In the Spotlight
Latest Headlines
HB 3859 Goes Into Effect, SB 4 Temporarily Halted
Posted on September 1, 2017 at 1:34 pm

HB 3859 Goes Into Effect

Effective September 1st, LGBTQ foster children and parents in Texas are in trouble. HB 3859 makes it legal within the state of Texas for child welfare providers to use taxpayer dollars to discriminate against LGBTQ youth and prospective LGBTQ foster or adoptive parents if doing so conflicts with the provider’s “sincerely held religious beliefs”, and to deny those it serves access to contraception, abortions or abortion-inducing services.

With HB 3859 in effect, child welfare providers can legally refuse adoption agreements and foster care services based on someone’s sexual orientation, gender identity, gender expression, sex, religion, or marital status. Texas now has the broadest, most discriminatory child welfare religious refusal act in the United States. HB 3859 is not only discriminatory to qualified foster and adoptive parents, it also puts thousands of youth in care in jeopardy.

Equality Texas, Family Equality Council, and Lambda Legal have compiled a fact sheet about Texas’ License to Discriminate in Child Welfare Law.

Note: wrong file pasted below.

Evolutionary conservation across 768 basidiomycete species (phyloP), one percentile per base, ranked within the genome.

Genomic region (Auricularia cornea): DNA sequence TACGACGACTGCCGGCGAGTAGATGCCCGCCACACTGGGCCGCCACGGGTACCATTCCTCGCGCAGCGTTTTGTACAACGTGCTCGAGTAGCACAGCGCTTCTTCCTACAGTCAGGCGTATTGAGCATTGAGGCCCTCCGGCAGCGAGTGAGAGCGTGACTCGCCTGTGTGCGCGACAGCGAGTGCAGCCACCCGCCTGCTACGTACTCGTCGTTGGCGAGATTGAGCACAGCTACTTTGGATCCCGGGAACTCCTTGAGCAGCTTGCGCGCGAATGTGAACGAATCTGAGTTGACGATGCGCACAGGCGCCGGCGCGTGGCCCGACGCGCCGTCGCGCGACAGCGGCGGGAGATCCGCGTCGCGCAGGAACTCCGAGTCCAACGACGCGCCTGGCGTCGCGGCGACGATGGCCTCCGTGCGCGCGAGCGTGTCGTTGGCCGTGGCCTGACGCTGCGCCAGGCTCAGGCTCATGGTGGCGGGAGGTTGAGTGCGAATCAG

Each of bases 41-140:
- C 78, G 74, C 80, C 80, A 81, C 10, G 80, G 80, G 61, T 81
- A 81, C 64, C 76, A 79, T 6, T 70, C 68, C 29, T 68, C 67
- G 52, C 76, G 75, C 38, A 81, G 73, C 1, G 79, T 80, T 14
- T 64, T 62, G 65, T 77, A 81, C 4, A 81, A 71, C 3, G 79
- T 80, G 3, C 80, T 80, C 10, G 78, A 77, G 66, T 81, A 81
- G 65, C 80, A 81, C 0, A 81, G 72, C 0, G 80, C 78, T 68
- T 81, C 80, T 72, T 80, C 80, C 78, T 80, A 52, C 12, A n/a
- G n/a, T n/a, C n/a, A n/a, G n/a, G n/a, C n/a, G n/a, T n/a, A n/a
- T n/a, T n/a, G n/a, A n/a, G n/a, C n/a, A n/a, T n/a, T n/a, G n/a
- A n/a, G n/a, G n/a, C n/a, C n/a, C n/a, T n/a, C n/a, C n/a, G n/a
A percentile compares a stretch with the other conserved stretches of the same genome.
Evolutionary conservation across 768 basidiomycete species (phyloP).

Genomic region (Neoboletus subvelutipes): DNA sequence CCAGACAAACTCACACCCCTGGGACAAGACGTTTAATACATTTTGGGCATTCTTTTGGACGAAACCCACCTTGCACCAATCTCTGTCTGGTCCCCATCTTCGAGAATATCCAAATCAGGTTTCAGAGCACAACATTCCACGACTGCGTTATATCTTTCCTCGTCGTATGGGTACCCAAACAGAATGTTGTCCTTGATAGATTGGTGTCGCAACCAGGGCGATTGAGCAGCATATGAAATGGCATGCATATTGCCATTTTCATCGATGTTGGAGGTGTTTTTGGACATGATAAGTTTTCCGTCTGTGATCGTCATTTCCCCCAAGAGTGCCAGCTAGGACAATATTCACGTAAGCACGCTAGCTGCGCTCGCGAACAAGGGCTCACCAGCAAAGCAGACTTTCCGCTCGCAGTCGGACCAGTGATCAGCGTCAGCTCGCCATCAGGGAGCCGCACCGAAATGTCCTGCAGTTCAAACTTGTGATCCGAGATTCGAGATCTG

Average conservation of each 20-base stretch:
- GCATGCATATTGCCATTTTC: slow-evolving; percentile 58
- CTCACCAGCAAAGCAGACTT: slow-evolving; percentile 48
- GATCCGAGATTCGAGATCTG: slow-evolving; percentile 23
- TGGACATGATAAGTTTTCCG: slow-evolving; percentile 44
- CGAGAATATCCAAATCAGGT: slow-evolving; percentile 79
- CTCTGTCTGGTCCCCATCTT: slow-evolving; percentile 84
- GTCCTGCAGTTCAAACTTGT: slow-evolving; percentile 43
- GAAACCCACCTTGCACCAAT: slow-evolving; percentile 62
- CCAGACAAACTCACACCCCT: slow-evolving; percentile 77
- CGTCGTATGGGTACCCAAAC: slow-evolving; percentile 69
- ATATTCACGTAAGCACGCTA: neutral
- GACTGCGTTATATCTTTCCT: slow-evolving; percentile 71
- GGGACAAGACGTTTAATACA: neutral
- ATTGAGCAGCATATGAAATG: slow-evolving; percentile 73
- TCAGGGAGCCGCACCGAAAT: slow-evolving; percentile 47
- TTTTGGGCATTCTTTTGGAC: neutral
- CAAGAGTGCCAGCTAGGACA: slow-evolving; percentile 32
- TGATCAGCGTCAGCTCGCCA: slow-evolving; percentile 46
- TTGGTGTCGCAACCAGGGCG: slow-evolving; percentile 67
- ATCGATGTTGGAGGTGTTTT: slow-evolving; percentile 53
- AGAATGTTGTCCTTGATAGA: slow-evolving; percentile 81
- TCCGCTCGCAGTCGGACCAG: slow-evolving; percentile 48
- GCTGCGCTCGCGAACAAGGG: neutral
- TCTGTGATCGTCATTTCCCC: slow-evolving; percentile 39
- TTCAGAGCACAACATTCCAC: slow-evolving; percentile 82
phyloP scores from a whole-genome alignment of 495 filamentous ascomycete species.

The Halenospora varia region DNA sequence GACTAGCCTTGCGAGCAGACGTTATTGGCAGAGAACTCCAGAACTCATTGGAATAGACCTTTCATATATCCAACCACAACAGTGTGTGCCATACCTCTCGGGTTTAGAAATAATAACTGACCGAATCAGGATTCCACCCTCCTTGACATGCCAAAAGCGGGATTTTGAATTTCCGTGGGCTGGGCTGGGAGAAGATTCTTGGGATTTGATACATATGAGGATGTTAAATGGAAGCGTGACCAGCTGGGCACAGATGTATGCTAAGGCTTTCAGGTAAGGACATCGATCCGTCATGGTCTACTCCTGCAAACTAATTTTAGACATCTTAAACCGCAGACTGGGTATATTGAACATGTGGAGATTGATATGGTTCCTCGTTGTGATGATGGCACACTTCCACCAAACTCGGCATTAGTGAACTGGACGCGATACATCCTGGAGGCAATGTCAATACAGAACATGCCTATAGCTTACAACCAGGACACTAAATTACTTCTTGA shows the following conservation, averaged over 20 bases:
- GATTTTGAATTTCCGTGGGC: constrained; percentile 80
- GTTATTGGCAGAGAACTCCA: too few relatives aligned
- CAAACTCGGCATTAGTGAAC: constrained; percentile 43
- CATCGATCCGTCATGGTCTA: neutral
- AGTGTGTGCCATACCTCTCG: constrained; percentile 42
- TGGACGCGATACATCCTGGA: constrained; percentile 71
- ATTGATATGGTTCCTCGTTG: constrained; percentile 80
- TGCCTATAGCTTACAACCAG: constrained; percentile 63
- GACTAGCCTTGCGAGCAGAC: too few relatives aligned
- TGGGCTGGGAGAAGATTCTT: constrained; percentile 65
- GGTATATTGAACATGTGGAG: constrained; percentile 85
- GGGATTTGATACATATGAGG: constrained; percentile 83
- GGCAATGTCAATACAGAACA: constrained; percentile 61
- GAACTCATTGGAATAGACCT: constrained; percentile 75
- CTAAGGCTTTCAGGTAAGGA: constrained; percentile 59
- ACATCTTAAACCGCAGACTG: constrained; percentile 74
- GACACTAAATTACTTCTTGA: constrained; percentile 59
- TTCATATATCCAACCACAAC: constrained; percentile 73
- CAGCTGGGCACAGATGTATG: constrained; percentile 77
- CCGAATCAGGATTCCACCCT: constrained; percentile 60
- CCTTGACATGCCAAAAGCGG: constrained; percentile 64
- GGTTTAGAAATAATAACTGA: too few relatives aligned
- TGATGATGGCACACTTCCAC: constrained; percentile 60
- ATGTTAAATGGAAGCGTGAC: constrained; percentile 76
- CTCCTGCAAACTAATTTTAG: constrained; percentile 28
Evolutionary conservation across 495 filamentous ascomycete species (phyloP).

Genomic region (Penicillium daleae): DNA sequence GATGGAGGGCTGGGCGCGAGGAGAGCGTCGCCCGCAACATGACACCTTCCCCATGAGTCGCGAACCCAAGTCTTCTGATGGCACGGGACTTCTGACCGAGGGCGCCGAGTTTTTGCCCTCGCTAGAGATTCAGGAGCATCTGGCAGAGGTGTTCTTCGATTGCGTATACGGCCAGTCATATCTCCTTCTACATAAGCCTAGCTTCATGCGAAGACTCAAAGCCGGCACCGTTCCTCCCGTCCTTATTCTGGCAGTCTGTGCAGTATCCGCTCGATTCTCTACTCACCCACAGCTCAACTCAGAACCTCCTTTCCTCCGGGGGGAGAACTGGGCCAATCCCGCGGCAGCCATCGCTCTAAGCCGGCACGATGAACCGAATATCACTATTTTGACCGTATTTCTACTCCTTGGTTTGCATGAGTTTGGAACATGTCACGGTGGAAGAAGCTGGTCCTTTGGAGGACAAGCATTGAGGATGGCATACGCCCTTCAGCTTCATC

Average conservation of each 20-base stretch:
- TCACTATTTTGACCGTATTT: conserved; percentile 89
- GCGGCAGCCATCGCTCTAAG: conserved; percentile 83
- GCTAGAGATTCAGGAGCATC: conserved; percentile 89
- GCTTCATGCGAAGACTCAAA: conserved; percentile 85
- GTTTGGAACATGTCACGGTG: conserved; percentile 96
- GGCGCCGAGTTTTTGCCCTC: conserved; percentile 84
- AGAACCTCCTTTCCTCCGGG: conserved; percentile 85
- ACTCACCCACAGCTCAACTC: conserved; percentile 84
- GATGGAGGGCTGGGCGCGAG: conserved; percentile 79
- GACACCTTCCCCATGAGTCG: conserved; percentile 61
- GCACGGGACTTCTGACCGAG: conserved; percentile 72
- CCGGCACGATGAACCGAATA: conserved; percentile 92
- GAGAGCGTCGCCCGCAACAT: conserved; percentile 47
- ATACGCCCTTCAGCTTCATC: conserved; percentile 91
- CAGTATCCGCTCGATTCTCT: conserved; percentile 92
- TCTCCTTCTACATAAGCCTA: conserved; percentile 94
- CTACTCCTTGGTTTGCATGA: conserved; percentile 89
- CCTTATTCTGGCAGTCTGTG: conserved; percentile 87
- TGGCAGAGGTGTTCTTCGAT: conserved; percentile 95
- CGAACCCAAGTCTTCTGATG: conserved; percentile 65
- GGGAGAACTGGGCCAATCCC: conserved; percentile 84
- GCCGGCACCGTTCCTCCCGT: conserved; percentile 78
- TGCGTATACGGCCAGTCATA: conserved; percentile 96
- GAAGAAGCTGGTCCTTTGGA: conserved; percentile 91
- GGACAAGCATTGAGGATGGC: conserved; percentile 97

SB 4 Temporarily Halted

Back in May Governor Greg Abbott signed into law SB4, the “show me your papers” bill considered to be one of the most severe anti-immigrant laws passed in the United States. A day after Texas’ governor signed the bill into law, municipalities and counties throughout the state filed lawsuits against both the Governor and State Attorney General Ken Paxton. Four of the largest cities: Houston, San Antonio, Dallas, and Austin joined the lawsuits.

On Wednesday, U.S. District Judge Orlando Garcia temporarily halted part of SB4, which was set to go into effect today. If SB 4 survives lawsuits, and is eventually put into effect, the law would subject LGBTQ people of color to discriminatory stops and unjust questioning about their immigration status by local law enforcement. LGBTQ Texans have historically been harassed by law enforcement officials. In the end, if SB 4 is enacted, LGBTQ people who have fled violence in other countries will be at risk for deportation.

We encourage LGBTQ people threatened by SB 4 to know their rights, and to visit this page created by our equality coalition partner ACLU of Texas.